Jobriath’s debut public performance was made on television, when Brandt secured him an appearance on the popular show The Midnight Special. The costumes were designed by Jobriath and the choreography was by Joyce Trisler, of the Joffrey Ballet. Two songs were performed, “I’maman” and “Rock of Ages”, the latter substituting for “Take Me I’m Yours” which was pulled after the producer objected to its overtly sado-masochistic theme. The long awaited live performance finally came in the summer of 1974 with two sold-out shows at New York’s Bottom Line club. Sales for the album however, were poor and it failed to secure a chart placing.
Six months after the release of the debut album, Creatures of the Street was released, again featuring Peter Frampton, as well as John Paul Jones of Led Zeppelin. The costumes were by Stephen Sprouse. The photography was by Gereg Mankowitz. Compiled from the extensive sessions for its predecessor, it was launched without any fanfare or media promotion and failed commercially. A US tour followed, during which recordings took place at local studios for a projected third album. Both Brandt and Elektra abandoned Jobriath midway, but despite this the band completed the tour, continuing to bill Elektra for expenses. A final show, at the University of Alabama, ended in five encores and the fire brigade being summoned, due to the excited audience setting off the alarm.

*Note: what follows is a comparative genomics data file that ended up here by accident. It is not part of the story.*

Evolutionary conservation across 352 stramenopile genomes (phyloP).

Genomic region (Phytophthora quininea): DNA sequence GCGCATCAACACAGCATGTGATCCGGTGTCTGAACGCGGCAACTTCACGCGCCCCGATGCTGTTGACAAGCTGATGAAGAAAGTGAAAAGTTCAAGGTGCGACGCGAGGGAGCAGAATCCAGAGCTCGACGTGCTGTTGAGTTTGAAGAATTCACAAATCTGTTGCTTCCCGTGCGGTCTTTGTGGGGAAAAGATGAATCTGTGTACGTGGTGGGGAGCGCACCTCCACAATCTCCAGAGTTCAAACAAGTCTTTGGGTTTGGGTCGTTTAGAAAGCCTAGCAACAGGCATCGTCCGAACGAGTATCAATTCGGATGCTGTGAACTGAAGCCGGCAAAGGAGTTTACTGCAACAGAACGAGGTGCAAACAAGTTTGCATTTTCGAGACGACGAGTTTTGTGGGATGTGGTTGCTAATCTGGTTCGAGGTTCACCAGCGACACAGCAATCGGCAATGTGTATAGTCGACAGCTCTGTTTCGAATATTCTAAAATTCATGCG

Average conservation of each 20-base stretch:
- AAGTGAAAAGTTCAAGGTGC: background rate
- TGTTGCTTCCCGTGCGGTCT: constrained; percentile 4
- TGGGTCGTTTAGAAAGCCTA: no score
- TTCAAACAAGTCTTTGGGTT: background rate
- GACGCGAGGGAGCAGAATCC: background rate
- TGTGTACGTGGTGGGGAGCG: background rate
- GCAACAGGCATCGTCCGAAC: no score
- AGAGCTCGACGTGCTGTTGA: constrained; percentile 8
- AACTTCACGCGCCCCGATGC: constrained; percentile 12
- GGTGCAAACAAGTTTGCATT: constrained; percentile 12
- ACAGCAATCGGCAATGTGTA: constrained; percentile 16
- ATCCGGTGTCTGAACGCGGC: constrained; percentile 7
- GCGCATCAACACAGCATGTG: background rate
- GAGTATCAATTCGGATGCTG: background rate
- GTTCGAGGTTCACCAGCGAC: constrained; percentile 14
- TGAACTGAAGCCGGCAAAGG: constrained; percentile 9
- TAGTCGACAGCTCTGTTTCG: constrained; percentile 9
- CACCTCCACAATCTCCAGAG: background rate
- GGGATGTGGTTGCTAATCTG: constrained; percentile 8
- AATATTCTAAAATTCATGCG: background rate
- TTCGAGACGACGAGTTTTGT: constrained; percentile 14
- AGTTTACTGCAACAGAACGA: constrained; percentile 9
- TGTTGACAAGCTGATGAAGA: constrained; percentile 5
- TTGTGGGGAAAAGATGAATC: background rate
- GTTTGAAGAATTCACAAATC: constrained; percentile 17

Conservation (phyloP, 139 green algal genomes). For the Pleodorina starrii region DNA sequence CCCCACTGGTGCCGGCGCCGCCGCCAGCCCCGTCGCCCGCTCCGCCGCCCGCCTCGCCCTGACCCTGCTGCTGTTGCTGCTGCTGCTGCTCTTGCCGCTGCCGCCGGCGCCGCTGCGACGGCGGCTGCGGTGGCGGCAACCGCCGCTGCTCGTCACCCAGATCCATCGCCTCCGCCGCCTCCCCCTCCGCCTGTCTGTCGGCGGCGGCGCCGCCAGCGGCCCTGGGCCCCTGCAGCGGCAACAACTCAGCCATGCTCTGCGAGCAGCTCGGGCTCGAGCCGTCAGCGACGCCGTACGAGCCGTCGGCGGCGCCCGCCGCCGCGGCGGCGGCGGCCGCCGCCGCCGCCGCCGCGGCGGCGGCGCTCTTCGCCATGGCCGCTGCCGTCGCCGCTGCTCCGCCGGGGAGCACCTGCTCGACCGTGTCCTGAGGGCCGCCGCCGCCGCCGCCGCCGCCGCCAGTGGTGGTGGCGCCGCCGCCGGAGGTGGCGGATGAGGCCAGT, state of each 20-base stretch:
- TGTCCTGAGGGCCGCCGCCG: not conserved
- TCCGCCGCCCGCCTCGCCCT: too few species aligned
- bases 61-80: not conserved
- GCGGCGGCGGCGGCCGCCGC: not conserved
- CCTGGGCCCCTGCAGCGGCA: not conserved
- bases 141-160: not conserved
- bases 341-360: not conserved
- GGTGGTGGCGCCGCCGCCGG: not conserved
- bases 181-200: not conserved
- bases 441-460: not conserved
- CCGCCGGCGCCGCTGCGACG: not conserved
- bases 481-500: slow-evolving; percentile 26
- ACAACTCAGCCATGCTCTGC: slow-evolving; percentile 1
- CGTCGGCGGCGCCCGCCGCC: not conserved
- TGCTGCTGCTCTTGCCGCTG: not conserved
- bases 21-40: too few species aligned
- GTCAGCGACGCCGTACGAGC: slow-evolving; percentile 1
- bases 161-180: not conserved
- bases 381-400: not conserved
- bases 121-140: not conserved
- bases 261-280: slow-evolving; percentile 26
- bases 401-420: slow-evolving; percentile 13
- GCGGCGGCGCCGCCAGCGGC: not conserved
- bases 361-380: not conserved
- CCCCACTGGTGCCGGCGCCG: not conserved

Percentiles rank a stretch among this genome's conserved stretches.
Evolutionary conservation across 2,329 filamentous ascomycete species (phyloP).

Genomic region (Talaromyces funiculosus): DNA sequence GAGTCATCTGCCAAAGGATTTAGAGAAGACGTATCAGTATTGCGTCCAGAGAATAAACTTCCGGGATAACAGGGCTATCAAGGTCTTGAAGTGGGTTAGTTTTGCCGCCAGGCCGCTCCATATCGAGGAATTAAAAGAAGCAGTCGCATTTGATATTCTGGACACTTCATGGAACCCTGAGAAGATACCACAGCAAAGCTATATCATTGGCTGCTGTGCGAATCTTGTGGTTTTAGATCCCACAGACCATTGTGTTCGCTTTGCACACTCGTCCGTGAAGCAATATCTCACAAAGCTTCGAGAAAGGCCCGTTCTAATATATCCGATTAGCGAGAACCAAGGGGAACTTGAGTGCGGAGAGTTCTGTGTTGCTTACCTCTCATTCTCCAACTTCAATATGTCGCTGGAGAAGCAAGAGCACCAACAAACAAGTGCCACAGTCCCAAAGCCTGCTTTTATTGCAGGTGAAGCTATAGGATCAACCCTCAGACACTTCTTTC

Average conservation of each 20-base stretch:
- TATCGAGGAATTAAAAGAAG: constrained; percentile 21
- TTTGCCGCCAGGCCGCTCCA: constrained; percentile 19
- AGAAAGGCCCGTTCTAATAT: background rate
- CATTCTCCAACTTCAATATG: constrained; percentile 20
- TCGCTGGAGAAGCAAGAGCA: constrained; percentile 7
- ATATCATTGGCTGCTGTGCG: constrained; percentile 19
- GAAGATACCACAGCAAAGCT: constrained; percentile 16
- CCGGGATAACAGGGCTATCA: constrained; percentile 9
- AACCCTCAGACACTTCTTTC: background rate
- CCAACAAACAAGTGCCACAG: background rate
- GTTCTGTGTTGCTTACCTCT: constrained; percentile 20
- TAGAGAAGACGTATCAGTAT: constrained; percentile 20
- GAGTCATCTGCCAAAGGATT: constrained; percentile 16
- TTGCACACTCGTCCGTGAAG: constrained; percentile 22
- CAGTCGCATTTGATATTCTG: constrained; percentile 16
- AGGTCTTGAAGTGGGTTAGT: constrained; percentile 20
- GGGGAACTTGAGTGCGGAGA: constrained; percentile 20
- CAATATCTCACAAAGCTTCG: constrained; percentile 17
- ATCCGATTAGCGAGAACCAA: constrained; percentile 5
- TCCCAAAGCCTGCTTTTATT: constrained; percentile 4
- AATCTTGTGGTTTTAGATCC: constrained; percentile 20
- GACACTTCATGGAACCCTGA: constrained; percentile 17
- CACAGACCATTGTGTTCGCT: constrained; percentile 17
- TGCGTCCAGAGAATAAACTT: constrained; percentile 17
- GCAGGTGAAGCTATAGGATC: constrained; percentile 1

In January 1975 Jobriath announced his retirement from the music industry and moved into a pyramid topped rooftop apartment at the Chelsea Hotel in New York City. He attempted to resume his acting career and auditioned for the role of Al Pacino’s lover in the film Dog Day Afternoon without success. Calling himself “Cole Berlin” (a play on both Cole Porter and Irving Berlin), he worked as a cabaret singer at a restaurant called The Covent Gardens, as well as clubs and cabarets, augmenting his income with occasional prostitution.
By the time his 10 year contract with Brandt was finally up, Jobriath was sick with AIDS. He began to feel ill in late 1981 but still managed to contribute to the Chelsea Hotel’s 100th birthday celebrations in November 1982. On August 3, 1983, one week after the end of his original 10 year contract with Jerry Brandt expired, Jobriath died, becoming one of the first famous musicians to die of the disease.